Taxes in NSW strangling future housing: HIA'S David Bare

Taxes in NSW strangling future housing: HIA'S David Bare
Taxes in NSW strangling future housing: HIA'S David Bare

EXPERT OBSERVATION 

In the lead up to the NSW election, the NSW residential building industry is being strangled in red tape and taxes.

Some 43% of the cost of a new house and land package is made up of taxes, charges and levies from all three tiers of Government.

Despite this, policies implemented by the State government continue to add to the tax burden for the housing industry.

By way of example, in the past 18 months, the following regulations and taxes have been implemented or proposed, each one having a negative impact on housing affordability and supply.

  • Removing caps on section 94 development contributions adding $20,000 – $40,000 per dwelling;

  • Increasing the BASIX energy efficiency targets adding an average of $10,000 per new dwelling;

  • Delaying the start of the medium density housing code to deal with Sydney’s “missing middle” for terrace and low rise medium density housing projects reacting to unreasonable and simple incorrect claims that the code would promote high-density housing after promoting the savings of around $15,000 in approval costs for these type of dwellings from the implementation of the code;

  • Introducing a 2% defect bond and an additional double barrel inspection regime for strata developments that will be ineffectual and add to the cost of all new strata projects and

  • Proposing a Greater Macarthur state infrastructure contribution (SIC) of $40,000 per dwelling, along with new SIC levies in the Hunter.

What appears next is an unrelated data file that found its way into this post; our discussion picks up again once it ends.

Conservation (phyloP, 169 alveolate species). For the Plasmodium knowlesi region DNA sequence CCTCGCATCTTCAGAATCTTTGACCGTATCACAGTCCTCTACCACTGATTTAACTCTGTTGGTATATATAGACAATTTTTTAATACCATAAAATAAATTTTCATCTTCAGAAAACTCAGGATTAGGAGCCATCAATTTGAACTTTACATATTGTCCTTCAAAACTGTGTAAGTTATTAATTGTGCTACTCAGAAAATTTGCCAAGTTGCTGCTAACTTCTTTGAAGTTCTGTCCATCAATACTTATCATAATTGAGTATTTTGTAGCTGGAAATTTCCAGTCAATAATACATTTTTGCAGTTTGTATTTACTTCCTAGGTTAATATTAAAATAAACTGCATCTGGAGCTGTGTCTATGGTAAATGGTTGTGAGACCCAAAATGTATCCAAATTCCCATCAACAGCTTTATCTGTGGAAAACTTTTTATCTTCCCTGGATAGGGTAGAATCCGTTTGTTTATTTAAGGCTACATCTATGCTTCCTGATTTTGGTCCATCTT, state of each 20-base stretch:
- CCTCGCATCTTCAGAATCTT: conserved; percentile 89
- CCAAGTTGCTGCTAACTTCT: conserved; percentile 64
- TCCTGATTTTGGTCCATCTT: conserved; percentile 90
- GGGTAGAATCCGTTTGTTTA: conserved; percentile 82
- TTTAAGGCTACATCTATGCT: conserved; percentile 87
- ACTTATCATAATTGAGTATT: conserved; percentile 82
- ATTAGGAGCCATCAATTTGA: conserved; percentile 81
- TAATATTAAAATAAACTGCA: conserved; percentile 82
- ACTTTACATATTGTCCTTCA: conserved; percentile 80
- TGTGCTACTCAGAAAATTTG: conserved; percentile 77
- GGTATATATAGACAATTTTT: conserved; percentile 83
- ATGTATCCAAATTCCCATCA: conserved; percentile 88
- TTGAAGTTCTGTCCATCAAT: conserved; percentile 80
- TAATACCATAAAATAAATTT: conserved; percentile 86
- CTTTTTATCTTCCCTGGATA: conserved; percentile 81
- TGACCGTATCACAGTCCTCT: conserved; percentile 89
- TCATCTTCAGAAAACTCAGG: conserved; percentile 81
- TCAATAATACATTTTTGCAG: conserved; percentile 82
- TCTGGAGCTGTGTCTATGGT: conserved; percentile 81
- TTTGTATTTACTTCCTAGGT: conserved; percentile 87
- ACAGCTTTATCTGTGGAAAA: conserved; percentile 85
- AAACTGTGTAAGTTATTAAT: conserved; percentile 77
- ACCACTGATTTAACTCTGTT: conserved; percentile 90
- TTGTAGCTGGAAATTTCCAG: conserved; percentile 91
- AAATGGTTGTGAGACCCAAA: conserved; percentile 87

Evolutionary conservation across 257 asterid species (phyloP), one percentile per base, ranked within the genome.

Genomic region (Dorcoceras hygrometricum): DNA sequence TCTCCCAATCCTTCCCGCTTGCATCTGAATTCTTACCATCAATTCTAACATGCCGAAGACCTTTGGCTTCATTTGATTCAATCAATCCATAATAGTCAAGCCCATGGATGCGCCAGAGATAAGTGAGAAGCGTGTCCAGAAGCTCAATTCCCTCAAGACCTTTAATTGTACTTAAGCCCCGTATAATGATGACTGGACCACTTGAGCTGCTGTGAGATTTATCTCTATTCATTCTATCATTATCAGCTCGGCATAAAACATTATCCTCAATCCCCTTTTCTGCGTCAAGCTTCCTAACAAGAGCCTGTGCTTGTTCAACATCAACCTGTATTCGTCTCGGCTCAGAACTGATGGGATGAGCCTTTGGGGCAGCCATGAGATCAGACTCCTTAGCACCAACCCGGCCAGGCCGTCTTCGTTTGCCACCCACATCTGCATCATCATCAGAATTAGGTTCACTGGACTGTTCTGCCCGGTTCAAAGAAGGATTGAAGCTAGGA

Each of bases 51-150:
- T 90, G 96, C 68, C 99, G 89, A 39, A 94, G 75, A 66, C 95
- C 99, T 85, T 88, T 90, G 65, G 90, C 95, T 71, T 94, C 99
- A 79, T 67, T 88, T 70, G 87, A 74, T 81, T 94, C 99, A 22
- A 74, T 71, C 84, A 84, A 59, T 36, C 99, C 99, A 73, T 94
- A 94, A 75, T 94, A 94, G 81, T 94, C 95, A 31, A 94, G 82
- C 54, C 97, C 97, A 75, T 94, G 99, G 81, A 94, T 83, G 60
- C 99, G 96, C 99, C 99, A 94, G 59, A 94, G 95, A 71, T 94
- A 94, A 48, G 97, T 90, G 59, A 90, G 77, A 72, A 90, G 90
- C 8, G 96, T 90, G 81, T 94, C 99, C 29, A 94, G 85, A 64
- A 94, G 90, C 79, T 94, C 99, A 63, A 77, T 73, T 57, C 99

These changes can easily account for an additional $70-$90,000 per dwelling and once applied, they may be subject to stamp duty.

There are many things our state politicians can consider to help housing supply and affordability that don’t require drastic structural change.

For instance, the NSW Productivity Commissioner should be directed to undertake a detailed review of the regulatory burden and costs to the residential sector with the aim of reducing red tape, increasing productivity and thus improving housing affordability.

All new legislation and regulation impacting the housing sector should be subject to a thorough public regulatory impact assessment.

Adding to the problem of housing affordability and rental affordability with new red tape and taxes is not the solution to ensuring people in NSW can afford to buy or rent a home. More needs to be done now, politicians need to get serious and focus on real changes that will make a real difference to the cost of new homes in NSW.

David Bare is HIA Executive Director NSW.

Tags: 
tax Residential Building

Comments

Be the first one to comment on this article
What would you like to say about this project?